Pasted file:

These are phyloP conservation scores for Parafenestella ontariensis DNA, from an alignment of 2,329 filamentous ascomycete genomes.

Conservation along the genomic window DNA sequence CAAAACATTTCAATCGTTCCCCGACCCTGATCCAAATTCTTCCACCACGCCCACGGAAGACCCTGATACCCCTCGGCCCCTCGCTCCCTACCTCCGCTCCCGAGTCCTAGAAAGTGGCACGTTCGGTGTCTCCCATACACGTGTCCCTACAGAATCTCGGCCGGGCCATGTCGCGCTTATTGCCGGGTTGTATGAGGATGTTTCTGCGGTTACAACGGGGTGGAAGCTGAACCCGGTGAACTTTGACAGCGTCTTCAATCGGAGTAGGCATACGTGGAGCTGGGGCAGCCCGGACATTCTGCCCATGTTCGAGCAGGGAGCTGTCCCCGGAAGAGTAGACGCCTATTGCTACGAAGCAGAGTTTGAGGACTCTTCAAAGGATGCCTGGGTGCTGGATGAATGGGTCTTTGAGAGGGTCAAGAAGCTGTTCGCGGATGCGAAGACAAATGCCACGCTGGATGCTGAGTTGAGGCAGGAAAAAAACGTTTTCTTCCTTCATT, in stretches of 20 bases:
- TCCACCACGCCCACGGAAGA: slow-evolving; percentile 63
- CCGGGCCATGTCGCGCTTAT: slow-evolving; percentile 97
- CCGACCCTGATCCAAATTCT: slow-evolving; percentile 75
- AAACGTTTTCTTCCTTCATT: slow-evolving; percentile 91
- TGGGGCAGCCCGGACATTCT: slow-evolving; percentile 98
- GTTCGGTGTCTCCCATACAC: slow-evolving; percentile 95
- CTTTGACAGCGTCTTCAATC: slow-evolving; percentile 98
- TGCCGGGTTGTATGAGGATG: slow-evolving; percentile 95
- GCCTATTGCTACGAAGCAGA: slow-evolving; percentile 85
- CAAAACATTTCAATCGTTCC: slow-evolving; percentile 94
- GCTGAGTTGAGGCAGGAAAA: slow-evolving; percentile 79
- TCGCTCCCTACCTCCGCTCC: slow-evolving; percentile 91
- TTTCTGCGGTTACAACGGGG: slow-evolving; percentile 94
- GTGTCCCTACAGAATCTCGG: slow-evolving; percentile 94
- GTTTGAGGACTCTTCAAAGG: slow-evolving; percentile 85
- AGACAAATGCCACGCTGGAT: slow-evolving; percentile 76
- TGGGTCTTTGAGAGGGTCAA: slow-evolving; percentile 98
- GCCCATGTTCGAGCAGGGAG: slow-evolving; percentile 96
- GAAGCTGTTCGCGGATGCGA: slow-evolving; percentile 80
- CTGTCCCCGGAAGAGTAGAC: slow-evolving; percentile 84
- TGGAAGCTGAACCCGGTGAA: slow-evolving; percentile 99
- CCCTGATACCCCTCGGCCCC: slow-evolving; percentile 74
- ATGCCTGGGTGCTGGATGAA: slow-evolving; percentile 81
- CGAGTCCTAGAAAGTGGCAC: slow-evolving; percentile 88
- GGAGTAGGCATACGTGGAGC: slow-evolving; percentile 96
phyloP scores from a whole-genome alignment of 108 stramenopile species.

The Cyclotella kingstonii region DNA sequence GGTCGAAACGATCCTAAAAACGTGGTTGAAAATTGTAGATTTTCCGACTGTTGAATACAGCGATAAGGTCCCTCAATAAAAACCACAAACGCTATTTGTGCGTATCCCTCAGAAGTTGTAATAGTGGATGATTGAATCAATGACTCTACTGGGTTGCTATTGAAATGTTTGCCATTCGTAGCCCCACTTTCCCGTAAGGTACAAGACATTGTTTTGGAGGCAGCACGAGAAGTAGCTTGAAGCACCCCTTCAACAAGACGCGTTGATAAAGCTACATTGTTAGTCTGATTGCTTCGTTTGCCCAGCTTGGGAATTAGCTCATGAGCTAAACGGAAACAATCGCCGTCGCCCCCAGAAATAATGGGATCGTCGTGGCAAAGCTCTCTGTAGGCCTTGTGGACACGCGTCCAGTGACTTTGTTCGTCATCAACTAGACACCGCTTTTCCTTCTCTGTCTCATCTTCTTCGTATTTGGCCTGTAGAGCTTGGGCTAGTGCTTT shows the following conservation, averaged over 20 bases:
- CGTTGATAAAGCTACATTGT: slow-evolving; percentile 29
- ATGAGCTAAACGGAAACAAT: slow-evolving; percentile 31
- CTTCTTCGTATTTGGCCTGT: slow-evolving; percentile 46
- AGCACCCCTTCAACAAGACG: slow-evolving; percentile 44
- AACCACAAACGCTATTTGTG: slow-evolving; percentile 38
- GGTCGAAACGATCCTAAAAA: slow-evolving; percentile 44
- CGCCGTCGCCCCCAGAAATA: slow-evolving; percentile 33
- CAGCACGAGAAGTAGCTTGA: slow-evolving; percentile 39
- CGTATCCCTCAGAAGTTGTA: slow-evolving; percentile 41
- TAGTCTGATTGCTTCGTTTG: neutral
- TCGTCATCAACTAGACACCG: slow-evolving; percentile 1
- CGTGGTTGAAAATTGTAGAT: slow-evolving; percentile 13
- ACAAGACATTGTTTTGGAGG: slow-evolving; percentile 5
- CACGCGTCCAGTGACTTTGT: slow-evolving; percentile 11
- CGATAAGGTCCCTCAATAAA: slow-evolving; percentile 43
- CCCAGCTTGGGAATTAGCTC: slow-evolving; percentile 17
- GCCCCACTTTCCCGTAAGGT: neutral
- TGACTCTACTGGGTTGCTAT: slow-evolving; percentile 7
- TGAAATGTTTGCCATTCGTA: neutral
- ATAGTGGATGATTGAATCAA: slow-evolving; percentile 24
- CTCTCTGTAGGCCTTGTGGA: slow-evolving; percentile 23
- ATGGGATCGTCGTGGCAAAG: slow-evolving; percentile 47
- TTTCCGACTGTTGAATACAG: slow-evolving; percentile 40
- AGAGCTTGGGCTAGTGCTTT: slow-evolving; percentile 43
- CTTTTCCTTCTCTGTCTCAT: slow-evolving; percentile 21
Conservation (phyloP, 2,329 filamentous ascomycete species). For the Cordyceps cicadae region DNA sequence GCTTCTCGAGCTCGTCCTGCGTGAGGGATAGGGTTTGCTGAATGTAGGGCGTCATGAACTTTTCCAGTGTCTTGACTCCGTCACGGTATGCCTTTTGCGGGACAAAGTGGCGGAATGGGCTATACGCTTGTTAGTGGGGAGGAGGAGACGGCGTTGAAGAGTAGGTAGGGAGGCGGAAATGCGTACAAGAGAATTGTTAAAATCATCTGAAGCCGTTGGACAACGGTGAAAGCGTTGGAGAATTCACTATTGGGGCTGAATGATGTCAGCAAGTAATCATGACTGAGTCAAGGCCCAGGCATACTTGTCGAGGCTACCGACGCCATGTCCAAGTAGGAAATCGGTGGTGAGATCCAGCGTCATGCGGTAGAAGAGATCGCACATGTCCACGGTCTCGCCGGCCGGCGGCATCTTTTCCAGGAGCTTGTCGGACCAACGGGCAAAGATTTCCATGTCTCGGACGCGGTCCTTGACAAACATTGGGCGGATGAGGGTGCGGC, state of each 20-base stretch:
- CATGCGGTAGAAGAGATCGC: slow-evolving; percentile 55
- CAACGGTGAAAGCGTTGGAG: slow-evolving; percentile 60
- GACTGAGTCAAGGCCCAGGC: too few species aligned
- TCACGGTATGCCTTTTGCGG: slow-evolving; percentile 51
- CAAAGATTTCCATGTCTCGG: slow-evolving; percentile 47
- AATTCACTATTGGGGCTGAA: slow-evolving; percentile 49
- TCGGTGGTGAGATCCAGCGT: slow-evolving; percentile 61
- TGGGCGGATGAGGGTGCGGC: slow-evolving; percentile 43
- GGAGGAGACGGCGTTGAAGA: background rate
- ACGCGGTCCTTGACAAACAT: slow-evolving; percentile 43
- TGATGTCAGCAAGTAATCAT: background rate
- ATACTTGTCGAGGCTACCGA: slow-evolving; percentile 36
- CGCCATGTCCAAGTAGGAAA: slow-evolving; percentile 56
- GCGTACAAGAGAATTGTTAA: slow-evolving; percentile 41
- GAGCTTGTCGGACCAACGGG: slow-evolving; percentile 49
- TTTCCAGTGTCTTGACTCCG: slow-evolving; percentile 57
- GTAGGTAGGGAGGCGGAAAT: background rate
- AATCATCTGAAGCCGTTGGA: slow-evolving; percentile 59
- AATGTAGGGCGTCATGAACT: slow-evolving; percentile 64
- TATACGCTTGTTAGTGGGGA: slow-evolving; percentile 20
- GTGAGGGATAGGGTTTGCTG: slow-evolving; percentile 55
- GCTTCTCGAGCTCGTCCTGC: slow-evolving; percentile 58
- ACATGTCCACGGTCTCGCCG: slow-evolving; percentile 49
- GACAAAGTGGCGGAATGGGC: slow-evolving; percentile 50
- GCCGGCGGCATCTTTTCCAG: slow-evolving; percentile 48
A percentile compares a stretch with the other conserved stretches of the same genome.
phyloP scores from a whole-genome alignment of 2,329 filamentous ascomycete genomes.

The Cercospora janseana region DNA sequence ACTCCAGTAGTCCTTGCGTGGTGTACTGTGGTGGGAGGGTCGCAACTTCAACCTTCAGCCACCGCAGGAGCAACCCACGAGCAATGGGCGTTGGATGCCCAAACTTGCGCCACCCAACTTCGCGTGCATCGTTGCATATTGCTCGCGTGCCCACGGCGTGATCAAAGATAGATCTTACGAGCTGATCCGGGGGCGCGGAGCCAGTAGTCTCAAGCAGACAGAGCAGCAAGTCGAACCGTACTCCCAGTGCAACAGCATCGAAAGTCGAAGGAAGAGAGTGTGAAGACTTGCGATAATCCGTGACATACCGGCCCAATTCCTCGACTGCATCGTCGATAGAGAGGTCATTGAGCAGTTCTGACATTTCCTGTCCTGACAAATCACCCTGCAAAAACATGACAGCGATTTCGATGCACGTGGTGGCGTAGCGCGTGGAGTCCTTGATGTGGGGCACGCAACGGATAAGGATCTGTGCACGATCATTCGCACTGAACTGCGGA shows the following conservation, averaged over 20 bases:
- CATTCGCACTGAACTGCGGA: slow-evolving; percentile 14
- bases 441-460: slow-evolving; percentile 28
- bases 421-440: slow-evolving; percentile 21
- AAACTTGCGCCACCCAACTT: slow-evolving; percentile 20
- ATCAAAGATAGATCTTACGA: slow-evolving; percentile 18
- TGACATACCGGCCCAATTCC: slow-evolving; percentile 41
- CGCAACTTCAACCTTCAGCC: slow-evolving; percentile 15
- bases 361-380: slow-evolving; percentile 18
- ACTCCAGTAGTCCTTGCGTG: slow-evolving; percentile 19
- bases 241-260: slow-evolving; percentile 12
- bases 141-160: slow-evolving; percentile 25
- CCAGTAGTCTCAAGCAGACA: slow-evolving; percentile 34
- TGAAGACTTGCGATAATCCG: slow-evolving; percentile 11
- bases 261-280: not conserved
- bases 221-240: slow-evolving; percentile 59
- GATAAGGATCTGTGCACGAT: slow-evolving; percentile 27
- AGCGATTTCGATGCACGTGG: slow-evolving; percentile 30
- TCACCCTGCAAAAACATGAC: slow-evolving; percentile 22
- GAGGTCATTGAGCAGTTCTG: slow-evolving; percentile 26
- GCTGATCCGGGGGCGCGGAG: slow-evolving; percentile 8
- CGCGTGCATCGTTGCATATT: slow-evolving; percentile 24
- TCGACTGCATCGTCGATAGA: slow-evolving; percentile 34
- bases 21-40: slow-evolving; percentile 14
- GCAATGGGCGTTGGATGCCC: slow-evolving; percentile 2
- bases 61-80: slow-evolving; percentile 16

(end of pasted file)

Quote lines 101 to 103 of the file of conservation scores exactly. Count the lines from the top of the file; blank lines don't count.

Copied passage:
- TCACCCTGCAAAAACATGAC: slow-evolving; percentile 22
- GAGGTCATTGAGCAGTTCTG: slow-evolving; percentile 26
- GCTGATCCGGGGGCGCGGAG: slow-evolving; percentile 8